Feet planted firmly in the soil, his legs formed a triangle with the ground. His broad shoulders rounded,  back swayed and arms akimbo with thumbs hooked into his belt loops, hands resting on his hips.

He would stand for so long, surveying the daily progress, that his solid form could have looked like a statue.

Except for his head, nodding his grinning approval at everything he saw.

Now, that field has been planted nearly every year for more than twenty five years.

My cousin, Bob, has it planted this year with alfalfa and kale, in anticipation of pasturing his lambs there.

Aunt Katie still lives in Grandpa’s farmhouse there, as she has since she retired. Though she’s older and more frail, she still enjoys having a beer outside in the evening, to watch the activity on the farm.

Bill Wagner died many years ago; he’s still remembered and respected as a good man and a hard worker.

My daughters are long grown and gone from home, with children that wander the fields when they come here.

My Dad, so hard to believe, passed away close to fifteen years ago.

Many things have changed, with the passage of time, but the memories flutter, like those long ago seagulls, so close and so vividly that I can almost hear the laughter.

The Facts

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It seems that rumors are swirling around, here on Beaver Island.

Just coming out of a long winter, that’s not surprising.

It does surprise me when the talk is about me.

That is rare. I keep a low profile.

Rumors suggest that I am planning to leave Beaver Island; fed up, disappointed, I am moving away.

I worry about how that makes people feel.

Those people who have supported my endeavors, employed me, helped me when I’ve needed it. Those who’ve made sure I had heat, or transportation, or wine as the situation warranted it. Those who have been my friends.

Let me set the record straight.

Beaver Island and its people have not disappointed me.

This place has always felt like home to me; that has not changed.

I love almost everything about my life here.

However, I have been sending out resumes.

Well, more accurately, I sent out one resume…which led to a quick trip downstate for an interview, a nice chat with a group of hard-working administrators, and a kind letter of rejection.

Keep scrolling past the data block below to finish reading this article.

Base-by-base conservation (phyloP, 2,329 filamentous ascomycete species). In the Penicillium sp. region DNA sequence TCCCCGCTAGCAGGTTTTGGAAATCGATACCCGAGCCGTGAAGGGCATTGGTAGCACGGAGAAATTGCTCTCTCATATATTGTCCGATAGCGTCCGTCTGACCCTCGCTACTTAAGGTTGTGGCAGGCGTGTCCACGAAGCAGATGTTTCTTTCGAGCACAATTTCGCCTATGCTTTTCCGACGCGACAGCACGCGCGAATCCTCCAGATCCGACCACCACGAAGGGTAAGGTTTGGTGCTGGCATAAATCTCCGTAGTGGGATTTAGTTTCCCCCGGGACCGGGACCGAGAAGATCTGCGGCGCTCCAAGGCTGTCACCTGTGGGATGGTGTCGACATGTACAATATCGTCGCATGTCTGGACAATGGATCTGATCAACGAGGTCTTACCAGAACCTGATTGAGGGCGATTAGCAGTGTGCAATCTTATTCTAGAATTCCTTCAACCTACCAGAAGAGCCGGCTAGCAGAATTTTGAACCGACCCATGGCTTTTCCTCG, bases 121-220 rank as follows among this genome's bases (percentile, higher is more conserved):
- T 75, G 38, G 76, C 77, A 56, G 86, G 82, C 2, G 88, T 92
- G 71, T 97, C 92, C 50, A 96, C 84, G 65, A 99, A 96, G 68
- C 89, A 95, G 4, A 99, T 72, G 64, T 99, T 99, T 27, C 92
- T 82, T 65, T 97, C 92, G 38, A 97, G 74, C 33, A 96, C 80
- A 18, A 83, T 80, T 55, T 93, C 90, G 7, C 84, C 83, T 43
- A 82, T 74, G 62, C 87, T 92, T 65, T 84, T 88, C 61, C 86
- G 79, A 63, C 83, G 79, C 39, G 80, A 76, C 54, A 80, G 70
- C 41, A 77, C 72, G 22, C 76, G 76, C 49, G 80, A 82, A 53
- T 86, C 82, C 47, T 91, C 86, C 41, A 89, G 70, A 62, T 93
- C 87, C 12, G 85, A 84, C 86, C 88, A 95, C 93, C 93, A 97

And that’s okay.

I may send out more. I am looking into possibilities.

Over the years, I’ve come to many forks in the road, and made decisions based on what seemed most sensible at the time. Sometimes, the options were limited. It often seemed like other, outside, circumstances played a large role in the choices I made. There were always reasons.

But when are reasons only excuses?

How often did fear dictate my choice?

Or a desire to not move out of my comfort zone?

Recently, faced with the possibility of working in a career that would enable me to use my skills, education and capabilities in a creative manner, I realized how much I wanted to do that.

I also realized how weary I am of working without ever getting ahead. I’ve had some good jobs that allowed me to pay the bills, which is grand, and a big source of pride for me. But even in a job that kept me inside from dawn to dusk much of the year, I couldn’t actually afford to finish my house or take on a car payment. A roof repair, broken appliance or sick dog would throw my budget off for a year.

I’ve also been thinking that I would like to retire someday. I have done nothing to prepare for that.

So, I’ve been thinking of making a terrifying leap into a real career at this late stage.

I’m sixty years old. If I’m going to do something, the time is now.

But, the job market is not great, there are still limitations beyond my control, and I’m pretty old. The possibility is real that my endeavors will be met with other letters of rejection.

That’s okay, too.

I am not unhappy here. Not fed up with Beaver Island, not disappointed in its people.

I am happy to have a job, happy to serve, happy on Beaver Island.